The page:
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Aniko Ekárt - Aston University. Birmingham, , GB

Aniko Ekárt

Professor of Computer Science | Aston University


Dr Ekárt researches artificial intelligence techniques.



Aniko Ekárt is a Professor in Computer Science at Aston University, specialising in Artificial Intelligence. She is also Director of Research Degree Programmes in the College of Engineering and Physical Sciences.

Aniko joined Aston as a lecturer in Computer Science in January 2006. During her time at Aston, she served as Associate Dean for Postgraduate Programmes between Aug 2017 - May 2020 and Head of Computer Science in the period Aug 2016 - May 2017.

Previously, she held research positions at the Institute for Computer Science and Control, Hungarian Academy of Sciences in Budapest, Hungary, while at the same time lecturing in Artificial Intelligence at various levels for the Eötvös Loránd University and the Dennis Gábor University in Budapest.

Between 2001 and 2003 Aniko was a lecturer in Computer Science at the University of Birmingham, where she lectured in Artificial Intelligence and Human Computer Interaction.

Her research interests are in the broad area of Artificial Intelligence Techniques. More specifically, she is interested in computational intelligence, theory and applications of genetic programming and evolutionary computation. Dr Ekárt is also involved in evolutionary art, where the personal aesthetic preference is modelled and followed by evolutionary methods. Additionally, she is interested in data mining for engineering, design and health areas. More recently, she has started contributing to social learning and trust in AI.

Areas of Expertise (4)

Artificial Intelligence Techniques

Evolutionary Computation

Genetic Programming


Education (3)

Eötvös Loránd University: Ph.D., Informatics 2001

Technical University of Cluj-Napoca: M.Sc., Next Generation of Computers 1996

Technical University of Cluj-Napoca: M.Sc., Computer Science 1995

Affiliations (1)

  • British Computer Society : Member

Media Appearances (1)

Collaboration to bring machine-learning and AI into social housing maintenance

The Engineer  online


The Aston University team will be led by Aniko Ekárt, Professor of Artificial Intelligence. “It is a privilege to be involved in the creation of this system, which will select the best contractor for each job based on their skill set, availability and location and be reactive to changing priorities of jobs," she said in a statement.

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Articles (3)

Is Beauty in the Age of the Beholder?

12th International Conference, EvoMUSART

2023 Symmetry is a universal concept, its unique importance has made it a topic of research across many different fields. It is often considered as a constant where higher levels of symmetry are preferred in the judgement of faces and even the initial state of the universe is thought to have been in pure symmetry. The same is true in the judgement of auto-generated art, with symmetry often used alongside complexity to generate aesthetically pleasing images; however, these are two of many different aspects contributing to aesthetic judgement, each one of these aspects is also influenced by other aspects, for example, art expertise. These intricacies cause multiple problems such as making it difficult to describe aesthetic preferences and to auto-generate artwork using a high number of these aspects. In this paper, a gamified approach is presented which is used to elicit the preferences of symmetry levels for individuals and further understand how symmetry can be utilised within the context of automatically generating artwork. The gamified approach is implemented within an experiment with participants aged between 13 and 60, providing evidence that symmetry should be kept consistent within an evolutionary art context.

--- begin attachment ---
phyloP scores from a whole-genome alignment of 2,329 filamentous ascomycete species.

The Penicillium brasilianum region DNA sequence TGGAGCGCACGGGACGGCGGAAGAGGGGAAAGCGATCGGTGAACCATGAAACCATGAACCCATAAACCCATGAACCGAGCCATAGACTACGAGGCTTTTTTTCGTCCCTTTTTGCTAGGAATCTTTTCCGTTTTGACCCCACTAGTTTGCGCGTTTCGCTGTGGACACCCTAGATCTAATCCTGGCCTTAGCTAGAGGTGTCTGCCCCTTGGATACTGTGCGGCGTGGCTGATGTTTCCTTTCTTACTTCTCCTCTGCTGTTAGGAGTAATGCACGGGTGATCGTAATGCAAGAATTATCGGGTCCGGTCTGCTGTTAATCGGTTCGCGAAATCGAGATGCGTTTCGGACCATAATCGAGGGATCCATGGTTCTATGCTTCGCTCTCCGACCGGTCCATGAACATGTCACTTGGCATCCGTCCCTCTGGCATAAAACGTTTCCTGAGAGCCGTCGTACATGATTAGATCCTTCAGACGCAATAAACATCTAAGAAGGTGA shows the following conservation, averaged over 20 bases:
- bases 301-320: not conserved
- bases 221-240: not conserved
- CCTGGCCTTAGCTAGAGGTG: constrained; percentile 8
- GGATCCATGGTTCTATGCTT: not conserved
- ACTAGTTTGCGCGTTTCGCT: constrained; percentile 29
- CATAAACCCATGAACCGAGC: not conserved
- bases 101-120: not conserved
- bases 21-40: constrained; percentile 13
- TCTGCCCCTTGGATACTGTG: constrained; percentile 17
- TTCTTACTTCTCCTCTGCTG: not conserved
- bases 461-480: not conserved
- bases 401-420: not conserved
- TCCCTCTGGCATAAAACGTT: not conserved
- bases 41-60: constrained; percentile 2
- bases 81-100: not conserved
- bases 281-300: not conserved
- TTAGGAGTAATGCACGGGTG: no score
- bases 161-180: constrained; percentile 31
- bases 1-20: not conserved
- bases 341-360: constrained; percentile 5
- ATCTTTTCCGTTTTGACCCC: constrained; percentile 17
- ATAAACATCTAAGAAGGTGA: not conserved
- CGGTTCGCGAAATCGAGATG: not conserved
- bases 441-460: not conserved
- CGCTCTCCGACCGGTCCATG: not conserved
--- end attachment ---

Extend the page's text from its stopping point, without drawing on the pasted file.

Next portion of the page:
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A GENTLER Approach to Urban Traffic Modelling and Prediction

IEEE Congress on Evolutionary Computation

2022 Intelligent Transportation aims to usher in a new and improved version of motorised traffic, one that is stream-lined, safe and at the heart of the net-zero agenda. Designing and building the urban infrastructure necessary to turn that vision into a reality relies on complex decision making, which often hinges on estimating the dynamics of future traffic through areas of the road network that are yet to be built. Traffic models capable of yielding such estimations, robustly and reliably, are valuable technological tools that urban planners can utilise to inform their decisions. To that end, we propose a novel algorithm that employs Genetic Programming and Transfer Learning to produce traffic models which accurately predict vehicle flow through a given junction based on readings collected from sur-rounding areas. We enhance the algorithm with a randomisation mechanism and run a comprehensive experimental study on a segment of the city of Darmstadt's road network, in order to investigate the effects of the exploration-exploitation interplay on the generated models' prediction accuracy.

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Guest Editorial: Special Issue on Evolutionary Computation for Games

IEEE Transactions on Games

2023 The eight papers in this special section focus on applications of evolutionary computation to games to demonstrate several ways in which evolution can push boundaries and explore new areas of what is possible in the realm of games research, with a focus on game-playing, automatic agent parameter tuning, automatic game testing, and procedural content generation.

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